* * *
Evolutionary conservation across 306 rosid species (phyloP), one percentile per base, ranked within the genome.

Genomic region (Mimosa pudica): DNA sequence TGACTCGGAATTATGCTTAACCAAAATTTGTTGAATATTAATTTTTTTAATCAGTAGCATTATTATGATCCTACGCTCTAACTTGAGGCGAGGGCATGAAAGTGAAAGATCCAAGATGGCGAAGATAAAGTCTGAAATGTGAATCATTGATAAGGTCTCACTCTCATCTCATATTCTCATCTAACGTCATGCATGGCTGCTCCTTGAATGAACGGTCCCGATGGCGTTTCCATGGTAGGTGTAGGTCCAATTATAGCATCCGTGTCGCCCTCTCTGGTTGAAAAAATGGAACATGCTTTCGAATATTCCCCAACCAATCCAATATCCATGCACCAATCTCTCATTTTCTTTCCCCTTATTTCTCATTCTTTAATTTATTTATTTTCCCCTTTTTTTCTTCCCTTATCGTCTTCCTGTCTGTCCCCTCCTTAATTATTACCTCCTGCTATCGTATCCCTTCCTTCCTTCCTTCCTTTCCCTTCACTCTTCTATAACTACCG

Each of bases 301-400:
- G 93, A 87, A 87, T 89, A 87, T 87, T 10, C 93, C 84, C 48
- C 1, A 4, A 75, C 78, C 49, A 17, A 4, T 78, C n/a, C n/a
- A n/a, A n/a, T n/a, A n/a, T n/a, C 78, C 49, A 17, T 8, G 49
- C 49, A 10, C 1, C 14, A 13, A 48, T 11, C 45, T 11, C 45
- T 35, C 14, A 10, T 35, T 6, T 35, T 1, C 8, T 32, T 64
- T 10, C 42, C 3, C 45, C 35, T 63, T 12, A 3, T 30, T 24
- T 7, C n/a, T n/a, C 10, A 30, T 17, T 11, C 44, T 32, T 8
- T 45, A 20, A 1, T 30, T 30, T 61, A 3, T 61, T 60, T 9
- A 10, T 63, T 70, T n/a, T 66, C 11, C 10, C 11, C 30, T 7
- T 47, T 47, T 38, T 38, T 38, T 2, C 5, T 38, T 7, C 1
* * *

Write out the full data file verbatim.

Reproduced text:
Evolutionary conservation across 306 rosid species (phyloP), one percentile per base, ranked within the genome.

Genomic region (Mimosa pudica): DNA sequence TGACTCGGAATTATGCTTAACCAAAATTTGTTGAATATTAATTTTTTTAATCAGTAGCATTATTATGATCCTACGCTCTAACTTGAGGCGAGGGCATGAAAGTGAAAGATCCAAGATGGCGAAGATAAAGTCTGAAATGTGAATCATTGATAAGGTCTCACTCTCATCTCATATTCTCATCTAACGTCATGCATGGCTGCTCCTTGAATGAACGGTCCCGATGGCGTTTCCATGGTAGGTGTAGGTCCAATTATAGCATCCGTGTCGCCCTCTCTGGTTGAAAAAATGGAACATGCTTTCGAATATTCCCCAACCAATCCAATATCCATGCACCAATCTCTCATTTTCTTTCCCCTTATTTCTCATTCTTTAATTTATTTATTTTCCCCTTTTTTTCTTCCCTTATCGTCTTCCTGTCTGTCCCCTCCTTAATTATTACCTCCTGCTATCGTATCCCTTCCTTCCTTCCTTCCTTTCCCTTCACTCTTCTATAACTACCG

Each of bases 301-400:
- G 93, A 87, A 87, T 89, A 87, T 87, T 10, C 93, C 84, C 48
- C 1, A 4, A 75, C 78, C 49, A 17, A 4, T 78, C n/a, C n/a
- A n/a, A n/a, T n/a, A n/a, T n/a, C 78, C 49, A 17, T 8, G 49
- C 49, A 10, C 1, C 14, A 13, A 48, T 11, C 45, T 11, C 45
- T 35, C 14, A 10, T 35, T 6, T 35, T 1, C 8, T 32, T 64
- T 10, C 42, C 3, C 45, C 35, T 63, T 12, A 3, T 30, T 24
- T 7, C n/a, T n/a, C 10, A 30, T 17, T 11, C 44, T 32, T 8
- T 45, A 20, A 1, T 30, T 30, T 61, A 3, T 61, T 60, T 9
- A 10, T 63, T 70, T n/a, T 66, C 11, C 10, C 11, C 30, T 7
- T 47, T 47, T 38, T 38, T 38, T 2, C 5, T 38, T 7, C 1